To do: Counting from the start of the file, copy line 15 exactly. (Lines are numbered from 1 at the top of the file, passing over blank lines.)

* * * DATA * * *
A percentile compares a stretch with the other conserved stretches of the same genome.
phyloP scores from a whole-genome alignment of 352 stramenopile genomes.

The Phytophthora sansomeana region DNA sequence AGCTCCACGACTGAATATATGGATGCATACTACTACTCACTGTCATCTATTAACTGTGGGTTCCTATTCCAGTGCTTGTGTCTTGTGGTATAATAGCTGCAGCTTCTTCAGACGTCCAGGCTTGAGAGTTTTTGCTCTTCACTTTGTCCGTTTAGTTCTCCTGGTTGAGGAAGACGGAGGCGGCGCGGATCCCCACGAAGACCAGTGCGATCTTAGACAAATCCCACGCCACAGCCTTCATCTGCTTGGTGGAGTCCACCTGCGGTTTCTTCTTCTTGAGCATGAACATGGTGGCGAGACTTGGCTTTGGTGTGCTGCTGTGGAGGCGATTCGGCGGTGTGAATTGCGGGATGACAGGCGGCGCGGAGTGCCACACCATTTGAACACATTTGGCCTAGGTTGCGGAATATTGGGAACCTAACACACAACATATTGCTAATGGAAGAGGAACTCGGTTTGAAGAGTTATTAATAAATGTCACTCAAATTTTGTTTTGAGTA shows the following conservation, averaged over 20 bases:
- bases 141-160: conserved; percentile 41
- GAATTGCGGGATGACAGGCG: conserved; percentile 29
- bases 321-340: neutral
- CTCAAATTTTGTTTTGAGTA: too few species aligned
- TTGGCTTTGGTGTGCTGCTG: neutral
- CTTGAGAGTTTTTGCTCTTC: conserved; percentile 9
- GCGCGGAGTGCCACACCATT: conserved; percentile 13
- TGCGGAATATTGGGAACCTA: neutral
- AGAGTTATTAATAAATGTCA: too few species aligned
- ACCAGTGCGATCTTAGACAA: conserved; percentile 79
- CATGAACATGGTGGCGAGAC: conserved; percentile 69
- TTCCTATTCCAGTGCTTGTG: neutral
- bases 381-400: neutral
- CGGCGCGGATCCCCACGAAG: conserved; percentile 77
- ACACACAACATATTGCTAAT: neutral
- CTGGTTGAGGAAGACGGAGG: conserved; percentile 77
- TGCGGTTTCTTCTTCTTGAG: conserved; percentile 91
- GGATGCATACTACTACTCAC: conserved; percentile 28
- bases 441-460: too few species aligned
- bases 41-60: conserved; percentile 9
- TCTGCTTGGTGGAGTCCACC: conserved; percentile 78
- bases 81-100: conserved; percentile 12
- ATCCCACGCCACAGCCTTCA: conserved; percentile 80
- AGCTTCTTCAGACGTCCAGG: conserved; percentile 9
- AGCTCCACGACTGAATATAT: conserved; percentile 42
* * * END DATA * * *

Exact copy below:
- TTCCTATTCCAGTGCTTGTG: neutral